Neural Election Prediction
Why do we often know in advance what a friend will choose? Apparently, special nerve cells predict the decisions of our counterpart.
Imagine flying to Bilbao in northern Spain for a short trip. At lunchtime you will reach Plaza Nueva with its charming bars and taverns. A challenge awaits you in the restaurant that is unusual for Central Europeans: Basque meals are characterized by pintxos, savory mini-snacks consisting of small baguette slices, which are topped with various types of vegetables, meat and fish in a wide variety of combinations. With such a we alth of colours, shapes and textures, which variety should you choose?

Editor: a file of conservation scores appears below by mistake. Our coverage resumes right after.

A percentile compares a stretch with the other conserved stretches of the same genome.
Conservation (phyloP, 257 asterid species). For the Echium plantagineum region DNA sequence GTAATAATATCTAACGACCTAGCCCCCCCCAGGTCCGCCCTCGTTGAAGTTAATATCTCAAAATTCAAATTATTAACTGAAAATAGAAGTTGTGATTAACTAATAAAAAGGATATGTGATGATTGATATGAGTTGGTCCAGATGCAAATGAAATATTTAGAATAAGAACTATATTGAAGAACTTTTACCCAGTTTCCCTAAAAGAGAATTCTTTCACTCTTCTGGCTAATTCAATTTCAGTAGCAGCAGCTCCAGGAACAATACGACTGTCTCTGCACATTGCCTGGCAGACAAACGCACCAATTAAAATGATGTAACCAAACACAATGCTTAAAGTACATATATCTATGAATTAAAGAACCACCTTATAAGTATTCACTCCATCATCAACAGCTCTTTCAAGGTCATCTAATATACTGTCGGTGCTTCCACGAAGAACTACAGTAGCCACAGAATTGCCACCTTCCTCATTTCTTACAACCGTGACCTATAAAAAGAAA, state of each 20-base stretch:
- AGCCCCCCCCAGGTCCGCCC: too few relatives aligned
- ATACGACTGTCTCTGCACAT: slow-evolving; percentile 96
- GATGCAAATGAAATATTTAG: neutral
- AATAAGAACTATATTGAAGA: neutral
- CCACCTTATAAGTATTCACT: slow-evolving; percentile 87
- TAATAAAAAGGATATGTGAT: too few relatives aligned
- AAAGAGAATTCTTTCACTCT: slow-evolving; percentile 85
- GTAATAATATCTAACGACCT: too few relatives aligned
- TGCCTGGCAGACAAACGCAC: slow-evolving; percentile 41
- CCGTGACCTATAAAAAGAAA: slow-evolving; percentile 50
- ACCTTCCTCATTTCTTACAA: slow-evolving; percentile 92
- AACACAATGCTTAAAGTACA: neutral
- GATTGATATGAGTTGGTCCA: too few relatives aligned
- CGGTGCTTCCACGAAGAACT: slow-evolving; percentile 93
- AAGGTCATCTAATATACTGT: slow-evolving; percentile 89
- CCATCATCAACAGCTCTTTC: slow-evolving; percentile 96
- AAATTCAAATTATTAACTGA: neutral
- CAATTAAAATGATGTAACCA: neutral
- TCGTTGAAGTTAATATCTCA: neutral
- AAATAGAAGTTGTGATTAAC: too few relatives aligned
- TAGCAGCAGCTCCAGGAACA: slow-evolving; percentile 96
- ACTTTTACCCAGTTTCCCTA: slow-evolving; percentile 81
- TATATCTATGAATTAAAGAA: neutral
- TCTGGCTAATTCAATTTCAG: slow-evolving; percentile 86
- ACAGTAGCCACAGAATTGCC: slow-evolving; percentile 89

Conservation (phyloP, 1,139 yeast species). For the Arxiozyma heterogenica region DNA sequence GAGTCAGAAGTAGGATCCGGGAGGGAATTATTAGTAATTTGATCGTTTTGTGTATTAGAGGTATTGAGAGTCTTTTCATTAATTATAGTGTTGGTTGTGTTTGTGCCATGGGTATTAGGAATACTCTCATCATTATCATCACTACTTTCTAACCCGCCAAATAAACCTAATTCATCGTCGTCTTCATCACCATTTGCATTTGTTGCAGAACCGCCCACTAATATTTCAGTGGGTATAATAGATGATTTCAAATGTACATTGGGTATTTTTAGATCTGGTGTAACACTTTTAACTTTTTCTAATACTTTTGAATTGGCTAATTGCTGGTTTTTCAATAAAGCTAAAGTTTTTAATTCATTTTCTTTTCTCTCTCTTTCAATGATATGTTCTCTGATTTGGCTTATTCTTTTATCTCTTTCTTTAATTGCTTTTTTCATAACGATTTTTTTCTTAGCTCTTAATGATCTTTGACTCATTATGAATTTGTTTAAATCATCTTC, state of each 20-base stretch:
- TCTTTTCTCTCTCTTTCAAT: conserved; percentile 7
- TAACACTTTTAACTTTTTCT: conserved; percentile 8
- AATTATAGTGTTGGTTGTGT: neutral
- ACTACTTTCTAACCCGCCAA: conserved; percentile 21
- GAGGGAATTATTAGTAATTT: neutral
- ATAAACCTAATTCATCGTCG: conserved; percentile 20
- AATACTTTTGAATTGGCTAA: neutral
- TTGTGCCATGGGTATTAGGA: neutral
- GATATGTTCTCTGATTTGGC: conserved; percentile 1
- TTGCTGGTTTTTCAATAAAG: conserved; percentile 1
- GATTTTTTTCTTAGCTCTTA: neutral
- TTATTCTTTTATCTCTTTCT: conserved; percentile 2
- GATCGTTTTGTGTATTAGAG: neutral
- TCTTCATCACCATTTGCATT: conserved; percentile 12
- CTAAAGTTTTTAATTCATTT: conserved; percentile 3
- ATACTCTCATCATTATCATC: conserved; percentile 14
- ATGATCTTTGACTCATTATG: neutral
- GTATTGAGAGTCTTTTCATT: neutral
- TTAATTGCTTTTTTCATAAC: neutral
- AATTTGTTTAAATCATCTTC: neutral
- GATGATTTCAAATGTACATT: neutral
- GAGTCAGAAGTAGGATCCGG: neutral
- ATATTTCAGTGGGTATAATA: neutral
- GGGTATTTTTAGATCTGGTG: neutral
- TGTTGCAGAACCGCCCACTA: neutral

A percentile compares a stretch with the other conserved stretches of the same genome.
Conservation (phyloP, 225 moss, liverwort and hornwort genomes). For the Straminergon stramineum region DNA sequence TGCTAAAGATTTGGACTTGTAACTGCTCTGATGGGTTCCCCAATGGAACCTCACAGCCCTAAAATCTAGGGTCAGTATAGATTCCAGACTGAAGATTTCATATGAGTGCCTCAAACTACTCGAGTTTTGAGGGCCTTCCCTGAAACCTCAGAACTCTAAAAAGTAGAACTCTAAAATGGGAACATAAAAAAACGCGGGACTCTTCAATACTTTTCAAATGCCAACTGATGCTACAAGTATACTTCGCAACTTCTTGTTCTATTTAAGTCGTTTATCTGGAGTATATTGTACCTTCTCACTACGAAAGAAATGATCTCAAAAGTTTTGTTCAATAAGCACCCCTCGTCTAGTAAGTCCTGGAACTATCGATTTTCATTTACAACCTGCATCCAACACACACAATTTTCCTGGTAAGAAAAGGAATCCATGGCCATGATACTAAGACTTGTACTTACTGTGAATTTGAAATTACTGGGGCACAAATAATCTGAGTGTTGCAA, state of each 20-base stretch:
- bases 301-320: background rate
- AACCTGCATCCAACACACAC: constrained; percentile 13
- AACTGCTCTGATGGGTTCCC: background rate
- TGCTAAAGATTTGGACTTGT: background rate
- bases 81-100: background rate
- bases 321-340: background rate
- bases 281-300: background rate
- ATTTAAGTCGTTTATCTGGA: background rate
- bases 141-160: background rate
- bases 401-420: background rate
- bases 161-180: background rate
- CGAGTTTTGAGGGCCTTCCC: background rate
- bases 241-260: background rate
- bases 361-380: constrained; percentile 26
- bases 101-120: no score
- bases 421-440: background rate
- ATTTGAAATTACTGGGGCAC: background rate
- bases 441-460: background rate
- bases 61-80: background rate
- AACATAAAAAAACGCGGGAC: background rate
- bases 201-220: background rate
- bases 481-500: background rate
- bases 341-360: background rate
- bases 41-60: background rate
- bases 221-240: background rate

Fortunately, the pintxos bar is a sociable place. A look at your conversation partner's plate tells you that the inconspicuous mackerel and pepper pod version seems to taste particularly good. Immediately use this information for your own choice. Psychologists call this social learning or observational learning.
Such social observations help us not only to make our own decisions, but also to predict the actions of others - a cognitive skill known as theory of mind. Let's assume you meet the person you're talking to from the pintxos bar in another bar in the evening. As you wait at the counter, you can already picture in your mind the dish he's likely to choose before he even places his order. If your suspicions are confirmed, secretly look forward to …